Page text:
HONG KONG (BLOOMBERG) - Hong Kong's top legal administrator said on Thursday (June 18) that the city's government will highlight to Beijing the importance of prosecuting cases locally, even after a senior Chinese official said he wanted the mainland to oversee certain cases under looming national security laws being imposed on the financial hub.
Asked if she would push back against Beijing on any aspect of the legislation before it was forced on the city, Justice Secretary Teresa Cheng said in an interview with Bloomberg Television on Thursday that the Hong Kong government would be consulted and she would try and uphold the rule of law.
"The Basic Law Committee and the Hong Kong government will be consulted, and so at that stage we'll do the best we can to convey concerns," Ms Cheng said, referring to a group that advises Beijing on interpreting or amending the city's mini-constitution.
"I am definitely standing up for the rule of law in Hong Kong," she added. "It is very important that a Hong Kong person committing a crime here, arrested here, should go through the prosecutorial process with the Department of Justice taking control under the Basic Law and, of course, before our judiciary in Hong Kong. We will do everything we can to uphold that."
Ms Cheng, who said she did not know the details of the legislation and that "your guess is as good as mine" on when it would be implemented, made her comments as Hong Kong citizens and the US await the as-yet unknown details of the sweeping new laws China is implementing in the former British colony.
China's move to ban subversion, secession and foreign interference, announced in late May by its officials, has already worsened fraught US-China tensions and prompted the Trump administration to threaten retaliation if Beijing pushes ahead.
There are growing concerns about the scope of the laws after a top Chinese official said this week the central government wanted to prosecute certain "rare" national security cases on its own - a move that could see Hong Kong residents subject to mainland China's opaque justice system.
A pro-government Hong Kong figure who sits on the Standing Committee of China's legislature, the National People's Congress - which announced the new law - said the city's citizens could also face extradition to the mainland for trial, an explosive issue that could ignite more unrest.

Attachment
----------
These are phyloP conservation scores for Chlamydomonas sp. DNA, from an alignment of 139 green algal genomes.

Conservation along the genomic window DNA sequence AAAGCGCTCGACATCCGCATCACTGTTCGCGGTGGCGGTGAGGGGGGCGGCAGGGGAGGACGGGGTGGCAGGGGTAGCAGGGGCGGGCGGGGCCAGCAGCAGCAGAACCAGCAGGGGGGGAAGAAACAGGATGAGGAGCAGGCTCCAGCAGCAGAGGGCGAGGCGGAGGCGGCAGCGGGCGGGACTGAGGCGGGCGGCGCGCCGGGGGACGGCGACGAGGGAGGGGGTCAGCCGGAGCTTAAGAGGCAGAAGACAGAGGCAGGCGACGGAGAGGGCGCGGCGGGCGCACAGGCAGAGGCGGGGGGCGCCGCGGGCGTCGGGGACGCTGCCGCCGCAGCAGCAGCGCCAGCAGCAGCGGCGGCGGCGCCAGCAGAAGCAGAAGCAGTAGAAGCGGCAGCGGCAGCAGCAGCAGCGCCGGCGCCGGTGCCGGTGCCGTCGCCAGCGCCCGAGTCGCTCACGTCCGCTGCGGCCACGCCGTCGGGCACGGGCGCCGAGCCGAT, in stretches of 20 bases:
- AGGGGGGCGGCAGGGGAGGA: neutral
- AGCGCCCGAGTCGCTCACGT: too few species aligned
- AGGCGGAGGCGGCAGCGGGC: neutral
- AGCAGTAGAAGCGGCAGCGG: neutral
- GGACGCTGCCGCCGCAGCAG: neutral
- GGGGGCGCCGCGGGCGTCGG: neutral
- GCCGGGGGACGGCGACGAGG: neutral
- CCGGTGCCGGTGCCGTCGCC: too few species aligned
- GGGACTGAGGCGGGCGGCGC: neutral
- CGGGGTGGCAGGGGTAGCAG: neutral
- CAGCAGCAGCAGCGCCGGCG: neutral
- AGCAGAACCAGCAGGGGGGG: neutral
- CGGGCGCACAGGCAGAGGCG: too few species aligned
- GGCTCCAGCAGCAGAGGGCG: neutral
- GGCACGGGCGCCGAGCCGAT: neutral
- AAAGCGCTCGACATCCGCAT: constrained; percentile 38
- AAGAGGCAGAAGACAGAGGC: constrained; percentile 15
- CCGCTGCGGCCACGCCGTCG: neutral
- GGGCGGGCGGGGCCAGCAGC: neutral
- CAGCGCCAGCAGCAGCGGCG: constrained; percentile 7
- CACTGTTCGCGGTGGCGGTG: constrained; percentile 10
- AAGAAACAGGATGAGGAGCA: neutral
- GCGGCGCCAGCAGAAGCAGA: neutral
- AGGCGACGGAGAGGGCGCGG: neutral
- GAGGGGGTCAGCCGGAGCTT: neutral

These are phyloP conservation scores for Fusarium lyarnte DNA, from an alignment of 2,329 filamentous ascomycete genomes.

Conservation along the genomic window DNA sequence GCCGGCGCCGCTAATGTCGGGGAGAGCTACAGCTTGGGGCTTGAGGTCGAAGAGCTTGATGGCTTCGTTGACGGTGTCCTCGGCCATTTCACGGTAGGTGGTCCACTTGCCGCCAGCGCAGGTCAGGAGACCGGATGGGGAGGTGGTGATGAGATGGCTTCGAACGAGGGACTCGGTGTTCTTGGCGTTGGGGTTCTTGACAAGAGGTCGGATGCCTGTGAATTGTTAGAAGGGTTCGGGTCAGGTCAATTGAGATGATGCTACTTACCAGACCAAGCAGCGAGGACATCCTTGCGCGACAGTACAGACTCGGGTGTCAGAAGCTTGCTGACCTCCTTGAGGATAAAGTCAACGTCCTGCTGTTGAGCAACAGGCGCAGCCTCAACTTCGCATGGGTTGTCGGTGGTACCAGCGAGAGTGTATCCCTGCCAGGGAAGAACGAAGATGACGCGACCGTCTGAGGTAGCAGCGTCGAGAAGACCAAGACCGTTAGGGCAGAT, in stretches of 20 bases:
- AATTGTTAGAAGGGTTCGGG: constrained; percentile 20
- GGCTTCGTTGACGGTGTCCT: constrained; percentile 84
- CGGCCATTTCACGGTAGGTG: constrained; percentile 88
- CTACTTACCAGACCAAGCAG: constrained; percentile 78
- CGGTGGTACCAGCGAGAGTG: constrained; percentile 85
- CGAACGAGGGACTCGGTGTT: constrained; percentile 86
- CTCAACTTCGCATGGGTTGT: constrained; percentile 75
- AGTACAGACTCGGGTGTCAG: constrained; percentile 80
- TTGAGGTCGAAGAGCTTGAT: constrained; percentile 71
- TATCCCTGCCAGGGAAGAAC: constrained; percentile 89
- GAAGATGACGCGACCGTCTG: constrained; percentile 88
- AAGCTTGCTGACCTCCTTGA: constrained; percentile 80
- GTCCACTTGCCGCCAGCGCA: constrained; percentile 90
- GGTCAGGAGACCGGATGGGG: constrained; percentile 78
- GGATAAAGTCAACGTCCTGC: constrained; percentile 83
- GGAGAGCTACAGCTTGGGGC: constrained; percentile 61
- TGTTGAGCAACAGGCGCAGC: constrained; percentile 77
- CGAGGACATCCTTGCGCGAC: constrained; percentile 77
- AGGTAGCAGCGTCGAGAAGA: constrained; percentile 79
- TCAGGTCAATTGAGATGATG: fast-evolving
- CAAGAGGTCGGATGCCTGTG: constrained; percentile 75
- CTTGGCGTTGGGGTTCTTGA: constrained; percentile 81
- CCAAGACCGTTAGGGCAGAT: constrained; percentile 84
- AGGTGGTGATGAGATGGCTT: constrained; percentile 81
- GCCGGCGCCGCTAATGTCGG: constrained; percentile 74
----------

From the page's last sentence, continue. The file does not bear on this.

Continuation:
The security legislation has reignited pro-democracy protests after months of unprecedented and often violent demonstrations rocked Hong Kong last year, triggered by opposition to a since-scrapped Bill that would have allowed extraditions to the mainland.
Hong Kong Chief Executive Carrie Lam has defended the new security laws, including through the use of prominent billboards in the Asian financial hub. Ms Cheng has been one of its more vocal defenders in media interviews and in a detailed official blog post.
"I can say categorically that it's going to be very good for Hong Kong," Ms Cheng said Thursday. "It will bring about stability in Hong Kong. It's going to be something that Hong Kong will need and will benefit from."
Beijing has argued that the laws are necessary following the Hong Kong government's failure to implement constitutionally mandated national security laws under Article 23 of the Basic Law, Hong Kong's mini constitution. A push to implement those laws in 2003 prompted widespread protests, and the process was halted.
"Why do we need it? Because of exactly what happened in the last six months of 2019," Ms Cheng said.
A majority of Hong Kong residents have said they oppose the security laws, according to one poll, though pro-government politicians say they have amassed roughly 2.9 million signatures in support of the legislation.